As educators, we provide knowledge by sharing stories. But the process of teaching yields some of the greatest stories of all. We'd like to invite you to share your story about how public media has had a positive impact in the classroom.
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Scott Jackson

Brooklyn, NY, United States

With students that are diverse learners and have diverse backgrounds, you need to find different resources and different avenues for the students to really get into the material. When I found Mission US, it just changed my approach, and it changed a lot of the students’ interest levels.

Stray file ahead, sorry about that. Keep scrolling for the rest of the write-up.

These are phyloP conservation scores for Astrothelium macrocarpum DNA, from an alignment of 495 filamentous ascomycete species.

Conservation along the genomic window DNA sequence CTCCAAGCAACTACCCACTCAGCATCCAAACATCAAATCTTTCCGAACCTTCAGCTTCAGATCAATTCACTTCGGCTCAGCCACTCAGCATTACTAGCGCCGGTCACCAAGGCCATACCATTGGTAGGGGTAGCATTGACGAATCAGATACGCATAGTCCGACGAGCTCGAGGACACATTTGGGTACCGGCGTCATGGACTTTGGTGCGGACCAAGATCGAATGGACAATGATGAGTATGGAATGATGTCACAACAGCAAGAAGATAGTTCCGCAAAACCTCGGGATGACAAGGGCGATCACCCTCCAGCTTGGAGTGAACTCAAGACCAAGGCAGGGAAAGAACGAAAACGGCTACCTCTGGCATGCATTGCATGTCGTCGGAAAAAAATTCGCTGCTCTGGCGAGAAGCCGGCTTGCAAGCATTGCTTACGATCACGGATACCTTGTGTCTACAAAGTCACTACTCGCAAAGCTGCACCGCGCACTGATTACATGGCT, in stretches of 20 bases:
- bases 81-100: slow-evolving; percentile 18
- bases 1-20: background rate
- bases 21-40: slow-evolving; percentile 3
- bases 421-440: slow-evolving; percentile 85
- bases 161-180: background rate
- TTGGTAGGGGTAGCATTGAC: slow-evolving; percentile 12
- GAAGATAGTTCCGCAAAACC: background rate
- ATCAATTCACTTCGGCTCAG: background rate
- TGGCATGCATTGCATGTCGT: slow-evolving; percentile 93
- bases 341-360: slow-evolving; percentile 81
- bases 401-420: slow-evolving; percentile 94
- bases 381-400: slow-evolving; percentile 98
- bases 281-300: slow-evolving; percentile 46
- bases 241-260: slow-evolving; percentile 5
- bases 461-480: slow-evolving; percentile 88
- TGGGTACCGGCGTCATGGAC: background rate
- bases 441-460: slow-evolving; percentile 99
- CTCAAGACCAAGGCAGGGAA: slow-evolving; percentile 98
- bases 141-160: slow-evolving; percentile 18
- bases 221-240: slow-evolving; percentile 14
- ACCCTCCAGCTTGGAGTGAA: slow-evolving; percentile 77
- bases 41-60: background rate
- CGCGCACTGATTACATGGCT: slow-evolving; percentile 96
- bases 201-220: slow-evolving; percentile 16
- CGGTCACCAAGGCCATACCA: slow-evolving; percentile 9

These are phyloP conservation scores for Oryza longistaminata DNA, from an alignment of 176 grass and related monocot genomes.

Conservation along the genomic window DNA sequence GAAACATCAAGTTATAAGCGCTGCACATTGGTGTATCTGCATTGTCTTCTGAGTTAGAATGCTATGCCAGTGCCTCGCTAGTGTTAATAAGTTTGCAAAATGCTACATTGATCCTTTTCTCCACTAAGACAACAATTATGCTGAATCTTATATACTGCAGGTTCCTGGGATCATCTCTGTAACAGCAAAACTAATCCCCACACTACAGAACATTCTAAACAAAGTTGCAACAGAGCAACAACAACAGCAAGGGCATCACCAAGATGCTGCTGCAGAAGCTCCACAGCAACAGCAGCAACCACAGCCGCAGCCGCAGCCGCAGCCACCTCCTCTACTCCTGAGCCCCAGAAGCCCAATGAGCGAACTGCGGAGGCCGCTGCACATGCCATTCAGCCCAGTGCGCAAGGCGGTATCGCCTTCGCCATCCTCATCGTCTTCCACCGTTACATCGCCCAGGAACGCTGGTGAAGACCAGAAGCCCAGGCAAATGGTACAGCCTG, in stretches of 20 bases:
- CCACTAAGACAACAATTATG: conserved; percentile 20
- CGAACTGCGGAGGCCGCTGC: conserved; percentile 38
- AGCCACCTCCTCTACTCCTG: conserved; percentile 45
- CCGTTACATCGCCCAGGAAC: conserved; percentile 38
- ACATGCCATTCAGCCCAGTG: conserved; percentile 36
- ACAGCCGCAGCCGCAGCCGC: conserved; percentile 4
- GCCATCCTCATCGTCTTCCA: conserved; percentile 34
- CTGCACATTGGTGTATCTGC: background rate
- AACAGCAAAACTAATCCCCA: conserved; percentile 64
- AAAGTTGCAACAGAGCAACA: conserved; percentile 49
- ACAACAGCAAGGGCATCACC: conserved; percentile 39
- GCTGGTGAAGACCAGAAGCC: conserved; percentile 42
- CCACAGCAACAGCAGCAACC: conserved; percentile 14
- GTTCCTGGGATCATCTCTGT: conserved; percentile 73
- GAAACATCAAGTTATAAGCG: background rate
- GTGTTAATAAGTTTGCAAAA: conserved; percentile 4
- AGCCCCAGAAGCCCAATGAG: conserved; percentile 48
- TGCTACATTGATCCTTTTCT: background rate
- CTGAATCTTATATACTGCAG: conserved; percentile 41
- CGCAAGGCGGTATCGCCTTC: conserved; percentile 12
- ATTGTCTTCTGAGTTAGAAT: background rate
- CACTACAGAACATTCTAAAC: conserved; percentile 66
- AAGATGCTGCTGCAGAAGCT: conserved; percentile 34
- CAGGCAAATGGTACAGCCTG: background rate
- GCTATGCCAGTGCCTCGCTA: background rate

I see Mission US as a jumping off point for our students. Some of them are great visual learners, some can’t read very well, and by playing the games from the beginning to the end, everyone is able to get something out of the game. They’re able to bring something to our conversations, they’re able to bring something to our class. I don’t see Mission US as a supplement to my curriculum, I use it as the crux of my curriculum where everything branches off of the game. I see the game as a way just to provide what a textbook would provide but in a more interesting and a more well-rounded way.

I think that Mission US truly allows students to become a part of the history. For a teacher, you can’t hope for better than that.